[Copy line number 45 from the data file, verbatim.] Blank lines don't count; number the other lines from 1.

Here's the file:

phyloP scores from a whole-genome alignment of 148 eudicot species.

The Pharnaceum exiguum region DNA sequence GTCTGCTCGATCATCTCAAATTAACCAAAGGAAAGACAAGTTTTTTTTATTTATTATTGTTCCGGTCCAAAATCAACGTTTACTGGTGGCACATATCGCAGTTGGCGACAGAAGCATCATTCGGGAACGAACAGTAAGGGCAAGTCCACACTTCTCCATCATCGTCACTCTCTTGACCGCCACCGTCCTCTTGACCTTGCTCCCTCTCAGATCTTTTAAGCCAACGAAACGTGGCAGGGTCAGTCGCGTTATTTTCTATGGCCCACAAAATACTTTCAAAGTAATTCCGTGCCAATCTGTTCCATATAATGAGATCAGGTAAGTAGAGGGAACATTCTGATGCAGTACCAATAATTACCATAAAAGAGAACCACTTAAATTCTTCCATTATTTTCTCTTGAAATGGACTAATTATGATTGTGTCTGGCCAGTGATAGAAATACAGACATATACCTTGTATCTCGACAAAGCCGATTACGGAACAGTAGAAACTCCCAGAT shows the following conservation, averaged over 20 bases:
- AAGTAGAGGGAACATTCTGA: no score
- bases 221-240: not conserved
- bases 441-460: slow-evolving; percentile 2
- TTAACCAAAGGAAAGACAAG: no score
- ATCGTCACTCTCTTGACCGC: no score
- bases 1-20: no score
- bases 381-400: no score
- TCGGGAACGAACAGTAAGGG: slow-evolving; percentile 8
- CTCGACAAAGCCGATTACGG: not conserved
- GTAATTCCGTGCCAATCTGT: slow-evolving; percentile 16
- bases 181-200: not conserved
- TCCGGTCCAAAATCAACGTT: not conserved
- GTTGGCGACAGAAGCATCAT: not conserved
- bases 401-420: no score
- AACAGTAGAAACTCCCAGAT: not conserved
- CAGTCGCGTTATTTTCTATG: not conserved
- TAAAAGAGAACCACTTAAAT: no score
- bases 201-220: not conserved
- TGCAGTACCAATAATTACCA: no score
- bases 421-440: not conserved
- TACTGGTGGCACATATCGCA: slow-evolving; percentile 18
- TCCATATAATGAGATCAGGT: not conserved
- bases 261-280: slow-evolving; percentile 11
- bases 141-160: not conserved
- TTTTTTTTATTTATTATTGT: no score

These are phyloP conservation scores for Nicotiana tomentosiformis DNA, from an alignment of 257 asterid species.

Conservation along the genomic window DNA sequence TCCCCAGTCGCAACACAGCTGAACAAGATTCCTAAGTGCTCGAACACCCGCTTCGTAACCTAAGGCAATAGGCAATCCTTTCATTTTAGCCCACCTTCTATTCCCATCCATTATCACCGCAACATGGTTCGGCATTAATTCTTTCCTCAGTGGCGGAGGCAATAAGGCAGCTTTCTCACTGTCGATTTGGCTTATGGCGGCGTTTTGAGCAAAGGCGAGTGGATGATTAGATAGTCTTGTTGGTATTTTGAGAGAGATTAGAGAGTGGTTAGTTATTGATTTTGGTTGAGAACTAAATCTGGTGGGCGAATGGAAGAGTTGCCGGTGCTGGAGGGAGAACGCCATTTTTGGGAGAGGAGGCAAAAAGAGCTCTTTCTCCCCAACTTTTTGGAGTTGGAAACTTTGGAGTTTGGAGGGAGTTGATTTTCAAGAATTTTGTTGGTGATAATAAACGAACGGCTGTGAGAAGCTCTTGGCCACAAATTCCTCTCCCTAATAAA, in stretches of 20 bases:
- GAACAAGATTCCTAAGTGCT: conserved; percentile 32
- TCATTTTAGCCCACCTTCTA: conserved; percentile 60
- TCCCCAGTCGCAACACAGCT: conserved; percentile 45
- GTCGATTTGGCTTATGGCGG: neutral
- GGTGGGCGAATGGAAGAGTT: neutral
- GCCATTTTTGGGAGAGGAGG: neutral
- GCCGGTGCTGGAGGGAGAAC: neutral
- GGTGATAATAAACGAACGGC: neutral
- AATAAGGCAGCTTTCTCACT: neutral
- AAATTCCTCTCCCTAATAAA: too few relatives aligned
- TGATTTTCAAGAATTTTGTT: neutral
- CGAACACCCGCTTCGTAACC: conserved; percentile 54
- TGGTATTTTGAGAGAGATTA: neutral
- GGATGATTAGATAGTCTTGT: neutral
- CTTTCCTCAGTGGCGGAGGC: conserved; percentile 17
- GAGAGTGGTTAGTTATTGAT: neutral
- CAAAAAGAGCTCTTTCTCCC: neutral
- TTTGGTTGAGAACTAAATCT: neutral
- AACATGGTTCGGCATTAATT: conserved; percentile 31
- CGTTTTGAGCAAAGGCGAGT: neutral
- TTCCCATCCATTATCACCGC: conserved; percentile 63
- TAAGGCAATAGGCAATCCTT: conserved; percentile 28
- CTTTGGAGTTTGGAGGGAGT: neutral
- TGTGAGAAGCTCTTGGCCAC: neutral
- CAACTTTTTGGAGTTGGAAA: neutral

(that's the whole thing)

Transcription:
- GAGAGTGGTTAGTTATTGAT: neutral